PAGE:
Porcelain Rocket’s Moots Fatty with Hunter Fork – Morgan Taylor

Porcelain Rocket’s Moots Fatty with Hunter Fork
Words and photos by Morgan Taylor

Our recent trip through the Rockies to visit Porcelain Rocket’s shop was months in the making. The plan was to start with the shop visit in Calgary and then backtrack for a ride with Kevin Tweed in Banff the following day. I was excited to experience first hand the majestic Canadian Rockies, and to ride with Kevin on his home turf – but we were skunked.

In the days approaching our visit, massive wildfires burning south of the border combined with stagnant weather patterns to send a blanket of smoke over much of southern BC and Alberta. I had imagined shooting Scott’s Moots with a breathtaking Banff backdrop that I knew Kevin could lead us to, but that idea was out the window. Fortunately, Scott’s Moots holds its own. The haze lifted just enough to let an orange sun bring out the depth in the titanium, and we made some magic.

Porcelain Rocket's Moots Fatty with Hunter Fork

As odd as it sounds to say, Scott’s bike is no average Moots. The sticker may say Frosthammer, but this bike is custom in almost every way. Starting with Paragon sliders to accommodate the Rohloff hub, the frame was built around a 170mm axle width, yet it still fits 5” tires. As we expect from Moots, the welds are exquisite, and the straight tubes make for a very classic silhouette.

Porcelain Rocket's Moots Fatty with Hunter Fork

Scott rode the bike with an aluminum Salsa fork for the first few months of ownership, but felt it just didn’t do the build justice. He wanted something custom, something with character, and called up his good friend Rick Hunter. Now, it should be noted that Hunter doesn’t do fat bikes – except, that is, for Scott Felter. With another fat favor from Hunter, the Moots was next-leveled with an incredible steel fork, and stem to match.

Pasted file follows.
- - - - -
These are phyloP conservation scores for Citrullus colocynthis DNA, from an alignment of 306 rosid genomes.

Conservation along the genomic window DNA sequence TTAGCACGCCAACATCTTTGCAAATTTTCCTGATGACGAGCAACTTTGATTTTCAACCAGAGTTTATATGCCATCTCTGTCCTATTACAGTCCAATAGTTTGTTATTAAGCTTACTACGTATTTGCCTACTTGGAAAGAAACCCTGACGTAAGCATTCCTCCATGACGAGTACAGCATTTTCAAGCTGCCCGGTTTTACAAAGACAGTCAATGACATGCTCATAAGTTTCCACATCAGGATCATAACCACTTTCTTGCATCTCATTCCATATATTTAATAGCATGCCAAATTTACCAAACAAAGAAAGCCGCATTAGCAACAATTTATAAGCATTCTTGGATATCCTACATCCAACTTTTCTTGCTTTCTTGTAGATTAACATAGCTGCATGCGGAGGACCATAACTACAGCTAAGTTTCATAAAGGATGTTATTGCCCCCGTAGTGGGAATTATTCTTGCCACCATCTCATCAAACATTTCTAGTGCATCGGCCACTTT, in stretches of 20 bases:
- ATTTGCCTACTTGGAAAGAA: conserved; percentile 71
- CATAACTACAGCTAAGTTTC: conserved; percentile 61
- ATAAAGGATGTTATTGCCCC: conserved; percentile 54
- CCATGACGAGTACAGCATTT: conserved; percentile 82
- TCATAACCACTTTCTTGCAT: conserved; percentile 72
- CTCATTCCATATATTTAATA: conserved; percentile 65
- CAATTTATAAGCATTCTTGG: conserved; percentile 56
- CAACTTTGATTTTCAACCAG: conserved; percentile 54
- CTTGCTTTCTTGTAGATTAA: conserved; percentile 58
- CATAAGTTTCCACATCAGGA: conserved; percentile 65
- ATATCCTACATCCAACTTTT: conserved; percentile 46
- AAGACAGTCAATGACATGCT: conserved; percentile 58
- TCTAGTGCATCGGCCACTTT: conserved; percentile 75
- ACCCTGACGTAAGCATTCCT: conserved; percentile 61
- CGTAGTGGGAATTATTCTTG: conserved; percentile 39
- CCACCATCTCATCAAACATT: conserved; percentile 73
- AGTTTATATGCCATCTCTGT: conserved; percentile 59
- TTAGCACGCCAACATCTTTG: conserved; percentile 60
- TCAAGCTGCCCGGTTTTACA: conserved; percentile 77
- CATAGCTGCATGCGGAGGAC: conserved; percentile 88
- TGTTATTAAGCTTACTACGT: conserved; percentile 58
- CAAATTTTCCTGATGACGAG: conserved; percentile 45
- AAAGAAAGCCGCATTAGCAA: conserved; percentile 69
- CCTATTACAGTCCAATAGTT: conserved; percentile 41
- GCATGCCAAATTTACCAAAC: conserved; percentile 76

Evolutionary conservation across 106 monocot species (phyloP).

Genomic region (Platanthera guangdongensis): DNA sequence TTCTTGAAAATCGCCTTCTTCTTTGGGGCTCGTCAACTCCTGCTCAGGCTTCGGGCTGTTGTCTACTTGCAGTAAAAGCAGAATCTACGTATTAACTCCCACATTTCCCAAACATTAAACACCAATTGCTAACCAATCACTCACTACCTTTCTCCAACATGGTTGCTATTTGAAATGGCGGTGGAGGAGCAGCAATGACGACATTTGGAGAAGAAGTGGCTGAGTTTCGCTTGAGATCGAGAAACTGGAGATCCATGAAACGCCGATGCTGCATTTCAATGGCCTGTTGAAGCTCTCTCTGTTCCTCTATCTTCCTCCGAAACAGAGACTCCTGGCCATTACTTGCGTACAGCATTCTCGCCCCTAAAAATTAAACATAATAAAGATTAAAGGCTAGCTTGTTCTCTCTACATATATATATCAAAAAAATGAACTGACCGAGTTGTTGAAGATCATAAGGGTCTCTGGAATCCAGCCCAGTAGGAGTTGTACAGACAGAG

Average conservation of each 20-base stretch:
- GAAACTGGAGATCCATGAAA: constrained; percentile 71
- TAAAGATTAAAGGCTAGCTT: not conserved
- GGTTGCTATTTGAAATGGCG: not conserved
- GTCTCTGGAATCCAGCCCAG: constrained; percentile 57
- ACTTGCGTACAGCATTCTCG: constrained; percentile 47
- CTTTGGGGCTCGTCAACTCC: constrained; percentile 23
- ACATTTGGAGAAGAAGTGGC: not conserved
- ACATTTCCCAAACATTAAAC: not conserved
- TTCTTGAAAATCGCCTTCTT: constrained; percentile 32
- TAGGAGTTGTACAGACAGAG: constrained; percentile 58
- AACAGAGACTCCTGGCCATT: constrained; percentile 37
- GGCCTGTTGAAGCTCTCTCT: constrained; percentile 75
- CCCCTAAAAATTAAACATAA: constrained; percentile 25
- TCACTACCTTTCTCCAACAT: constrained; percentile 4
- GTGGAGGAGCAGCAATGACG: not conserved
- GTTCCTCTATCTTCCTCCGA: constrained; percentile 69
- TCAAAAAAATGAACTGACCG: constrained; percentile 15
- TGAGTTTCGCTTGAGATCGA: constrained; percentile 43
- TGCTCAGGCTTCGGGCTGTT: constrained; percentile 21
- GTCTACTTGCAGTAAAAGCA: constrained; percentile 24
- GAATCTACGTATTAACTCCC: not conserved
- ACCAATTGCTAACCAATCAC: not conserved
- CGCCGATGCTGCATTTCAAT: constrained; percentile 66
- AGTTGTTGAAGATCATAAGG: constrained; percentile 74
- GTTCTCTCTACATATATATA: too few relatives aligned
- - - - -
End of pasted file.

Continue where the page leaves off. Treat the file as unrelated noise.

Porcelain Rocket's Moots Fatty with Hunter Fork

The build is finished off with a lot of carefully chosen details. The Rohloff stands out, complemented by an Industry Nine front hub, both laced to DT Swiss’ new sub-700 gram fat rims. Paul skewers. Hope brakes and 45NRTH’s Dunderbeist 4.6” tires. Those bar ends. While we were shooting the bike, Scott and I were noting that there are certain things that aren’t absolutely perfect. A wayward bolt here or there, a greasy chain, a head tube polished by the ever-present Porcelain Rocket frame bag. And we were fine with that. This isn’t a show bike; it’s a bike that gets ridden.

We shoot a lot of beautiful bicycles, but some are just more special than others. Sometimes a bike comes along where you can’t seem to stop grabbing frames that make you go “uhhhhh!”. Scott’s Moots was one of those bikes.


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